In particular, Meyer applied its equity lens to material selection and contracting. Working with the nonprofit Sustainable Northwest, the team developed new timber specification guidelines in which the Forest Stewardship Council (FSC) certification was weighed equally with proximity of sourcing, innovation, and minority, female, and indigenous ownership, as well as cost. The project recently won an FSC Leadership Award, with 85 percent of the wood meeting the new criteria. For example, the building’s mass-plywood panels are a patented composite lumber product invented and made only in Oregon. Of all the suppliers, 47 percent were minority- and women-owned businesses. Of the contractors, 20 percent were small companies that had never worked on a such large, prominent project. The mandate, Hallová notes with a smile, forced LEVER at times to modify their details. “Rather than design and then let the subcontractors figure out how to build it,” Hallová says, “the question for the architects became, how should they design so the subcontractors can more easily build?”
The workspaces on the upper floors, including the offices (4) and a library (5), have generous windows, providing daylight and views, and a variety of seating types to accommodate staff preferences. Photos © Jeremy Bittermann/JBSA
Sustainability benchmarks often come at a cost premium (the custom, certified timber was 3 percent more expensive than anticipated)—and so can design for equity and inclusion. O’Neill/Walsh did charge extra to provide shop drawings for the novice subcontractors, according to Hallová. But, says Robinson, “it was a learning process, and our passion.” She adds that, in her 14 years as an architect, she had never worked with a leadership team that was all female and majority Black. Construction can sometimes be a combative blame game but, on this project, she notes, “We were like, ‘Dang, this is cool. We’re all women.’ It became about supporting one another.”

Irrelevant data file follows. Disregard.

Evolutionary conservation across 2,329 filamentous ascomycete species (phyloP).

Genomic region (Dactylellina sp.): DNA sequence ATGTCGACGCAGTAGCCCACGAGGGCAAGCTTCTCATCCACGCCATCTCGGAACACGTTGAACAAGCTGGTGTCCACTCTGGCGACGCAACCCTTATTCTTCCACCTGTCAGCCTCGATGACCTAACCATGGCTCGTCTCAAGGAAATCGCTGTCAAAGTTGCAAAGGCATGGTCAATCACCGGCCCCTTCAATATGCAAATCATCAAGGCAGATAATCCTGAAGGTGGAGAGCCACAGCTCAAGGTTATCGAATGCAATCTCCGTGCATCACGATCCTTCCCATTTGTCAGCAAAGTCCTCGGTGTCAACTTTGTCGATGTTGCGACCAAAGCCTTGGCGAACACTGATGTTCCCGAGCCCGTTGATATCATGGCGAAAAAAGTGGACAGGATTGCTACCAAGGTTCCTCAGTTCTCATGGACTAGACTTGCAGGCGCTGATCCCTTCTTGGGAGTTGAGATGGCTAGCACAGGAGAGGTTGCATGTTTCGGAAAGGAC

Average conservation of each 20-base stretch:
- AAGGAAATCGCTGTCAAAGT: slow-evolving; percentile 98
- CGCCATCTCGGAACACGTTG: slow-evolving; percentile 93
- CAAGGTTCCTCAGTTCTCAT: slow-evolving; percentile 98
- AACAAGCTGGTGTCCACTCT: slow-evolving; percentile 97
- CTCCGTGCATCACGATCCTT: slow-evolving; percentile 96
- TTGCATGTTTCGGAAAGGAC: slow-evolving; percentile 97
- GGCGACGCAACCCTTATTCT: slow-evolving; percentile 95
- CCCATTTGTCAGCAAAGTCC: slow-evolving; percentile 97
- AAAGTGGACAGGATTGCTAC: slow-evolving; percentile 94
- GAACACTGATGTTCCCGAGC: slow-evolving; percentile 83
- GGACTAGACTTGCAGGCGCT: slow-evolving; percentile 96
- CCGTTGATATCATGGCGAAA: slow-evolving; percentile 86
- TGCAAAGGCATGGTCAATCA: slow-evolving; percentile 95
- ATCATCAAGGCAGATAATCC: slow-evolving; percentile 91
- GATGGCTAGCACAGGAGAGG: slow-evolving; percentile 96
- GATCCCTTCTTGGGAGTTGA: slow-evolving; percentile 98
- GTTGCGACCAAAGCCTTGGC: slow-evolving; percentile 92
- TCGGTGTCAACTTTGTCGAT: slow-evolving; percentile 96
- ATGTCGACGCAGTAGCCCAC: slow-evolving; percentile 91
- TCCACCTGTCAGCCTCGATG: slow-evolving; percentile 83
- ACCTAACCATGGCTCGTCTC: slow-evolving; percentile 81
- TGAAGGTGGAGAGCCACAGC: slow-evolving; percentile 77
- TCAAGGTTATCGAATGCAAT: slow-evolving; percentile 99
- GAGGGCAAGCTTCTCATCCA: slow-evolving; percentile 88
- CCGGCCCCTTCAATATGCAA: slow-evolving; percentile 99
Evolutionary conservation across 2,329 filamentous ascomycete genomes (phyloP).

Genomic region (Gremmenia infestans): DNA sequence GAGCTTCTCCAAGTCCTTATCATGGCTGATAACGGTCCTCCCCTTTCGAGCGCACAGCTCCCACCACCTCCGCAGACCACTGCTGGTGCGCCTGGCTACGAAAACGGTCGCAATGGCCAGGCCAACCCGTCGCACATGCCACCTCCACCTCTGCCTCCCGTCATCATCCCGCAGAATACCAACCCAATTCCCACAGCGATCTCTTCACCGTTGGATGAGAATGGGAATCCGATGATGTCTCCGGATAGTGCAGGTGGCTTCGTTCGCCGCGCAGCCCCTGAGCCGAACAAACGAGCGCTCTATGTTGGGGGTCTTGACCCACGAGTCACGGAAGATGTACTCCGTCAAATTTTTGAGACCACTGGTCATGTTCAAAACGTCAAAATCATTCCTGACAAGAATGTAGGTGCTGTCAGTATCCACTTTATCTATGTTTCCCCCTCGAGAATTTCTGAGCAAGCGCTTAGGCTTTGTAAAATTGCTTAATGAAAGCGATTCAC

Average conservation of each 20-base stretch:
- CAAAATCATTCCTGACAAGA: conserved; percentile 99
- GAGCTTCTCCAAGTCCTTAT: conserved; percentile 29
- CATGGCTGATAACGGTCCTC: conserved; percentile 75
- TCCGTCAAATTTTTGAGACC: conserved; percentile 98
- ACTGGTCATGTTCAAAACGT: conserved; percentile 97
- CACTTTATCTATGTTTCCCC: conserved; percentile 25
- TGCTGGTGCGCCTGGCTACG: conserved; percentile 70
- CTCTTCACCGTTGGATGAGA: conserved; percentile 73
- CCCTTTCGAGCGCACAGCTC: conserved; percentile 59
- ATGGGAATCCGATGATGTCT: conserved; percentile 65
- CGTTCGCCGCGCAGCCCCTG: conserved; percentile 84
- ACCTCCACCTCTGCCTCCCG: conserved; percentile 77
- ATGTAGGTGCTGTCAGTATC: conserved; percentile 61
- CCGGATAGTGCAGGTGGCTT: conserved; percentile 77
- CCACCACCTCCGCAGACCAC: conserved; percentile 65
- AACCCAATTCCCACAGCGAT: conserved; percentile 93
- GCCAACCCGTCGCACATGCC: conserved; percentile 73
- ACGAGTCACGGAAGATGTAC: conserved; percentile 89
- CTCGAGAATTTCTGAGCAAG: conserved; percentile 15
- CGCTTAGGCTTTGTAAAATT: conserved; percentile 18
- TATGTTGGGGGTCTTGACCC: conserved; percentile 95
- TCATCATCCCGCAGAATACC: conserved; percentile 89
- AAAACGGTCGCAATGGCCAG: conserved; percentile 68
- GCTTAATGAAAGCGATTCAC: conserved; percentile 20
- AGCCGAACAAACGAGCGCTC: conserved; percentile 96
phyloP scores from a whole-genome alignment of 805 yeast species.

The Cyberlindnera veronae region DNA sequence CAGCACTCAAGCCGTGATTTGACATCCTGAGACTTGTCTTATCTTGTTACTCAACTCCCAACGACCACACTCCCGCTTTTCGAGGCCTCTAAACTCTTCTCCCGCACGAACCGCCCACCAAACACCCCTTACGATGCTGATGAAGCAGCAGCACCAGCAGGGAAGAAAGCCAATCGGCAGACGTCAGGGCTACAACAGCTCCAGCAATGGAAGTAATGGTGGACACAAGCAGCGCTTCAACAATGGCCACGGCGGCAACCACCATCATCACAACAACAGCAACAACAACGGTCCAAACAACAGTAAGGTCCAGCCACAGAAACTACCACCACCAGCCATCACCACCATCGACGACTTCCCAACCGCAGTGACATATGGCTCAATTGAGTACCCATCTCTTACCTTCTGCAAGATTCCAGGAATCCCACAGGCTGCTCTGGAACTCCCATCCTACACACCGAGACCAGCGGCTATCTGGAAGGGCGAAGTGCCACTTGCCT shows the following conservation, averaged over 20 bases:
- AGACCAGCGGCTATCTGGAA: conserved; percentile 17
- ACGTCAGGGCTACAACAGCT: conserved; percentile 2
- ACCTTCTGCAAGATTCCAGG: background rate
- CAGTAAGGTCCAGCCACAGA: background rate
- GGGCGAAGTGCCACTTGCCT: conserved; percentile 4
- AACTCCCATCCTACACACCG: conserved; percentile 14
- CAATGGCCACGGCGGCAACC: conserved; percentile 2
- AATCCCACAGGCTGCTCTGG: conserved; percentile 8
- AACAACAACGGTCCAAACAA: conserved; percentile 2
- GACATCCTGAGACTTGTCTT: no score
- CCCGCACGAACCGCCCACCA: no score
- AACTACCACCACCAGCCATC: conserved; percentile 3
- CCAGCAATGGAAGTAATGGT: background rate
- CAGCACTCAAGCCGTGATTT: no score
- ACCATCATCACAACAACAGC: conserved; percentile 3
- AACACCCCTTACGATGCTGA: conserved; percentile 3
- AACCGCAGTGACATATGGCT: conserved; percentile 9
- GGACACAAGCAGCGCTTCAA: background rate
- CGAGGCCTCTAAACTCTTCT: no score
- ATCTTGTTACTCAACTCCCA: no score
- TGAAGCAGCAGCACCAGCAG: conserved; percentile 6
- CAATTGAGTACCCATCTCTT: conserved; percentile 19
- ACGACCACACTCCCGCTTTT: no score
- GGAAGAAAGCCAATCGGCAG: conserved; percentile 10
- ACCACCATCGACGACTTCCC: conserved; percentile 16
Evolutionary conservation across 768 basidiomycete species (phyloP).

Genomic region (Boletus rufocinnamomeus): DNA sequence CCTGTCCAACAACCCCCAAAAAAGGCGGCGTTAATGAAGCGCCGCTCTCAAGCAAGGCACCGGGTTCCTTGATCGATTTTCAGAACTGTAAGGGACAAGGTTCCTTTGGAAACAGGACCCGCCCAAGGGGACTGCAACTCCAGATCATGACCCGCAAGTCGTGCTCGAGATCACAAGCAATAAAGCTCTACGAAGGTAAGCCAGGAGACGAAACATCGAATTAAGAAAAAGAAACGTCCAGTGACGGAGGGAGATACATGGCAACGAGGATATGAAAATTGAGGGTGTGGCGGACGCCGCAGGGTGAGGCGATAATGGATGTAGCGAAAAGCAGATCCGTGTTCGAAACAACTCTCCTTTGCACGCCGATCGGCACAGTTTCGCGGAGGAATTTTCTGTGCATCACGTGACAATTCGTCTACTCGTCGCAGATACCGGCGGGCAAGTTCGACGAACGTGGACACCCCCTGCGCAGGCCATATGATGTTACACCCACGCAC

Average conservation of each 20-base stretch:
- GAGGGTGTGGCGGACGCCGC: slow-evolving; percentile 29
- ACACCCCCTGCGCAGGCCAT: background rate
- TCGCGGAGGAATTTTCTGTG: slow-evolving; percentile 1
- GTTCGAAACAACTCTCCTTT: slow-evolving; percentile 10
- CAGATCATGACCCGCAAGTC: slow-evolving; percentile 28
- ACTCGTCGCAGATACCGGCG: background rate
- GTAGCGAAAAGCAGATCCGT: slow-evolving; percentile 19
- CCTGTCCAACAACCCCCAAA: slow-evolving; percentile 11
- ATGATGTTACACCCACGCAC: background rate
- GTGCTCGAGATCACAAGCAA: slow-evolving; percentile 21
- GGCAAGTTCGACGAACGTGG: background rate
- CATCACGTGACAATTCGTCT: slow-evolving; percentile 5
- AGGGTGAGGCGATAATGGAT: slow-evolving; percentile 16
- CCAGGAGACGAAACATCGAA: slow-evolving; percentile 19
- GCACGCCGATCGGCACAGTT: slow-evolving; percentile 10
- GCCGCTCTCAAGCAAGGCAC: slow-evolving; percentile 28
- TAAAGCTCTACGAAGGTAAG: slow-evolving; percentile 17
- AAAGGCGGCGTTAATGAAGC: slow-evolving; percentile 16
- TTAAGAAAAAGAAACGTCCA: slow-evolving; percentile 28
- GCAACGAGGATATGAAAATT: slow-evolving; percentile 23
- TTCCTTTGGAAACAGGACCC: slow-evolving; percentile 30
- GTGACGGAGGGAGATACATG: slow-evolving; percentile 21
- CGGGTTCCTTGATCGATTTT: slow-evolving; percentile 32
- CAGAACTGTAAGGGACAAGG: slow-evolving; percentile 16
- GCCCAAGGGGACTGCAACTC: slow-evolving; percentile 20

LEVER Architecture principal Chandra Robinson is a featured speaker at the forthcoming Boston edition of Record on the Road, entitled "Sustainability in Practice." The event will be held June 20 at MIT's Samberg Conference Center.
Click plans to enlarge
LEVER Architecture — Timothy Cooke, Chandra Robinson, Thomas Robinson, George-Michael Rusch, Cecily Ryan, Doug Sheets, project team
KPFF Consulting Engineers (structural); Glumac (m/e/p, LEED, commissioning, low voltage); Standridge Design (civil); Acoustic Design Studio (acoustical); 2.ink Studio (landscape); O-LLC (lighting)
O’Neill/Walsh Community Builders
Meyer Memorial Trust
19,800 square feet
Browns Architectural Sheet Metal
Freres Lumber, Alpine, RedBuilt, Timberland